Gary Shteyngart recently gave a talk in which he likened reading to religious or spiritual experience. An agnostic himself, he sees the writing (and reading) of books as close to spiritual experience as anything. Responses here and here.
But technology also is something of a religion:
technology possesses a similar strain of divinity as literature: it enables us to overcome our physical existence and to connect. It offers the possibility of transcendence.
In response, Julia Jackson pondered the different experiences of reading physical books and an ipad:
When I read a real book, on the other hand, I leave my cell phone and laptop in the other room and sit on the couch, and suddenly it’s just me and the book and the characters in it. I am truly alone yet truly connected. When I read a real book, I am forcing myself to follow one stream of thought—that which the author committed to paper. In today’s world, this simple act is meditative, even transcendent. I am able to do something that feels very futuristic—cross space and time and peer right into the author’s mind—with a technology that has been around for thousands of years.
In the New York Times, John Schwartz muses on the difference between reading “real” books and “reading” audiobooks, or one supposes, an ipad or kindle:
The truth, it seems, is that the way we read, and our reasons for loving or disliking audiobooks, are deeply personal. They are expressions of self, so tied to who we are. If you belittle the way I read, you’re belittling me.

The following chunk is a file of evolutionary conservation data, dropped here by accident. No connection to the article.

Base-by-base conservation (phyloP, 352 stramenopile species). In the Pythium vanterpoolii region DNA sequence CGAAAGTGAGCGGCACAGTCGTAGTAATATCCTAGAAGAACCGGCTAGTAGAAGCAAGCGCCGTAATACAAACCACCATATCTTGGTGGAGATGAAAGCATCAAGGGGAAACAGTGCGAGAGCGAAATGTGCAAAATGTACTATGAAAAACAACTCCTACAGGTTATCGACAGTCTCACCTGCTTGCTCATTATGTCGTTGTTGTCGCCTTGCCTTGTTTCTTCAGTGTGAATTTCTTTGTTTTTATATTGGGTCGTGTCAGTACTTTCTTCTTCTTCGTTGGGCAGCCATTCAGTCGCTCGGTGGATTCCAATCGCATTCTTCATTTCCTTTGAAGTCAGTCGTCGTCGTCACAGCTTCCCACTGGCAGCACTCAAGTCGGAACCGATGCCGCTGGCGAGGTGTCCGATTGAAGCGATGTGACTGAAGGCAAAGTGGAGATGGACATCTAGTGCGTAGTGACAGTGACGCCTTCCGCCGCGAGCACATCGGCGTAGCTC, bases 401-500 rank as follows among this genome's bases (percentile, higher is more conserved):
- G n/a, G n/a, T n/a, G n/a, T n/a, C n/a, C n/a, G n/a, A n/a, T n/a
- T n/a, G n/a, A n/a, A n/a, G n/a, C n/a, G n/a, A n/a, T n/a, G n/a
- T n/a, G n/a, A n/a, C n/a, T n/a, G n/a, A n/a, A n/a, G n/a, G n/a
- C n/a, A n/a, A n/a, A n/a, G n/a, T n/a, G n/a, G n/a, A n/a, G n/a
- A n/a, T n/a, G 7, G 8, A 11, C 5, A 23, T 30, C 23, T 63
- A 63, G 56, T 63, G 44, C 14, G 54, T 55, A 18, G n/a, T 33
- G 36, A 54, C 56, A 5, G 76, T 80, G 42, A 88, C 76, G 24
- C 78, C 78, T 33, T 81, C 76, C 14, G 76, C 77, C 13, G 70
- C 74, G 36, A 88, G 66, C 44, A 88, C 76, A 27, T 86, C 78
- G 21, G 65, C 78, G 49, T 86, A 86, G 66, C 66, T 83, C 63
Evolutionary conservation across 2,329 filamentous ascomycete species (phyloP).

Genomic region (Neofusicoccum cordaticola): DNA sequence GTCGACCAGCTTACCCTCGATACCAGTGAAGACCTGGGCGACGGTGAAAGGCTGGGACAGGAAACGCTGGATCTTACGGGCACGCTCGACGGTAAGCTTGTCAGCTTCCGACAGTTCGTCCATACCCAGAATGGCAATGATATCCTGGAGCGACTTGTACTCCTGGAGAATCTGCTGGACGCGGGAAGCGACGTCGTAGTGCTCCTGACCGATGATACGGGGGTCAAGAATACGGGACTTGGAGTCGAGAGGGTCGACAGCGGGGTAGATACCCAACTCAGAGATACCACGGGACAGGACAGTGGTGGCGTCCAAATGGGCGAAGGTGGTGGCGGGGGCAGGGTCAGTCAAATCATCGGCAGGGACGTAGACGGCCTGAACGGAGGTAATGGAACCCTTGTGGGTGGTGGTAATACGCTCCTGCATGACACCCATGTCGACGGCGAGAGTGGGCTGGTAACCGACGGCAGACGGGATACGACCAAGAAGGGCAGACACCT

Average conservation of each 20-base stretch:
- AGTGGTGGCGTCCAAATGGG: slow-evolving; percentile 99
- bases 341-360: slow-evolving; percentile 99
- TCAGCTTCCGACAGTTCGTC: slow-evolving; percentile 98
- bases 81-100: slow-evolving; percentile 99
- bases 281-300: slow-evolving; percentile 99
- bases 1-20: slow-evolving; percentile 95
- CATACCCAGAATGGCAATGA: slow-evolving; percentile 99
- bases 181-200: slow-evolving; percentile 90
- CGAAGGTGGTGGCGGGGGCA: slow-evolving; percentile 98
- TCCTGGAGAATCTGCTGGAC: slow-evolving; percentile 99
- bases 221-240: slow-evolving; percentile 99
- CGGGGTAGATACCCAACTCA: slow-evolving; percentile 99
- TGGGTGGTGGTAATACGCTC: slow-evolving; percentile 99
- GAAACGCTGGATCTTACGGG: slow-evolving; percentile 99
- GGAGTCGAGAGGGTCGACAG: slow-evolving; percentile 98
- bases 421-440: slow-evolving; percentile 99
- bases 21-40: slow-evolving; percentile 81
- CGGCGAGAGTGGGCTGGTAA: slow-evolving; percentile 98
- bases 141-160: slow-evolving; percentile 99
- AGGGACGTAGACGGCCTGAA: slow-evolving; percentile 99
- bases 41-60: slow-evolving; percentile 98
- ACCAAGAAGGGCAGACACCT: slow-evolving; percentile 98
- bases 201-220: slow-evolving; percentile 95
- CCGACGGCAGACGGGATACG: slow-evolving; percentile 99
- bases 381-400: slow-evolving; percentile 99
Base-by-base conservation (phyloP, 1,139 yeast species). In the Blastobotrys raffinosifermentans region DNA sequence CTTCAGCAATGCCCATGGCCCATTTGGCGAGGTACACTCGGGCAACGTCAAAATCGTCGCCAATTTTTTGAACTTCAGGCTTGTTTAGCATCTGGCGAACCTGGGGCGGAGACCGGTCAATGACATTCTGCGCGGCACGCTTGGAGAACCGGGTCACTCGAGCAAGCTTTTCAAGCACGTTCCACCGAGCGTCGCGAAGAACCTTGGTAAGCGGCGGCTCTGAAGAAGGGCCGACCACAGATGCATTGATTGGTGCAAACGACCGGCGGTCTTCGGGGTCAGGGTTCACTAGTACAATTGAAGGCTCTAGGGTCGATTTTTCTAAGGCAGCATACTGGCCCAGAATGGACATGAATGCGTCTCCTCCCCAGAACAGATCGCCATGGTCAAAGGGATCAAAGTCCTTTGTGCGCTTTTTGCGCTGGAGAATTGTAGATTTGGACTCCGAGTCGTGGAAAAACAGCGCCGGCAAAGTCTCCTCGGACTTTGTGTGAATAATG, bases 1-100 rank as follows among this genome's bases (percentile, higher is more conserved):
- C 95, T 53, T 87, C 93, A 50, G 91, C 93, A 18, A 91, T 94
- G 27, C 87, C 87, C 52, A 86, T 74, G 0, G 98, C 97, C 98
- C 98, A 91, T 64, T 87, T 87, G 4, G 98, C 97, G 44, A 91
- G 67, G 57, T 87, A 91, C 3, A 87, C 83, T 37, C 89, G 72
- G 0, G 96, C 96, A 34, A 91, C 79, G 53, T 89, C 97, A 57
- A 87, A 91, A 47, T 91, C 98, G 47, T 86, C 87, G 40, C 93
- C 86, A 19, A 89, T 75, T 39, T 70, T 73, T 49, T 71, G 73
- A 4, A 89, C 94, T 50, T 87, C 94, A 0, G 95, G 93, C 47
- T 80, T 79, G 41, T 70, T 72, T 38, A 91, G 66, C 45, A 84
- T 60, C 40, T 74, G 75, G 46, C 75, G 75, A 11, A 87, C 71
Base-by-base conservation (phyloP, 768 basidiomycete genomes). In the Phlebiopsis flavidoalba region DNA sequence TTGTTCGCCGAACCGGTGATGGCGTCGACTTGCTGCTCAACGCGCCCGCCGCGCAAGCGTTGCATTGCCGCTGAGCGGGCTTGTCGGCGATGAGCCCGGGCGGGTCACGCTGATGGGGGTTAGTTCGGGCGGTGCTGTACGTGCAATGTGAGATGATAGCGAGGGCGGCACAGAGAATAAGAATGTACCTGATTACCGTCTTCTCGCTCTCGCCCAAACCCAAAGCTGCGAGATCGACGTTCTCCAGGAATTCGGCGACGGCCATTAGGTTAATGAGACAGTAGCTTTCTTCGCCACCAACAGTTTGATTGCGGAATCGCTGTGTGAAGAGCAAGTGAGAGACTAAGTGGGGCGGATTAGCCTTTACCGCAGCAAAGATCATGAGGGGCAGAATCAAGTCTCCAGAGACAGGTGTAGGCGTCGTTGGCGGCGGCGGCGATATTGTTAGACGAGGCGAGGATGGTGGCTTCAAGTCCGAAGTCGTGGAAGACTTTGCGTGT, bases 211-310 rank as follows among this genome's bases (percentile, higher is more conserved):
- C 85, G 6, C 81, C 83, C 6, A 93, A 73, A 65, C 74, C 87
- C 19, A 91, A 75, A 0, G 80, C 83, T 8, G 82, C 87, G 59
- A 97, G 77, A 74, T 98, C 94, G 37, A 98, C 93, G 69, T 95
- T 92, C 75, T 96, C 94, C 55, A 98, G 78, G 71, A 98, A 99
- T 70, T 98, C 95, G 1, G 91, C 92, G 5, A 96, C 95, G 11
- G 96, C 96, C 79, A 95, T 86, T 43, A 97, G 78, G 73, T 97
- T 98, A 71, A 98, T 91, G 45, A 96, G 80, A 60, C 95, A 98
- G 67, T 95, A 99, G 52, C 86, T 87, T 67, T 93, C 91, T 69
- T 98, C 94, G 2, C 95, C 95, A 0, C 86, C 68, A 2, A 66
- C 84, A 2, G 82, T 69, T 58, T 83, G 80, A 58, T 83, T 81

A couple of things interest me here. First of all, what does this mean for religions of the book like Christianity, Judaism, and Islam? If one’s religious life is no longer centered on the physical reading of a text (and I rarely pick up a Bible to read it–I do almost all of mine on line), what is the impact on one’s faith and experience? Second, scholars have argued that it wasn’t only the relationship of individuals with the text that mattered, but rather that, in Christianity communities were shaped by texts, that Christian communities were reading communities (even when the reading was done aloud).
In the midst of this technological revolution, with all of its implications for religious faith and religious community, we may also need to rethink how we approach the sacred text.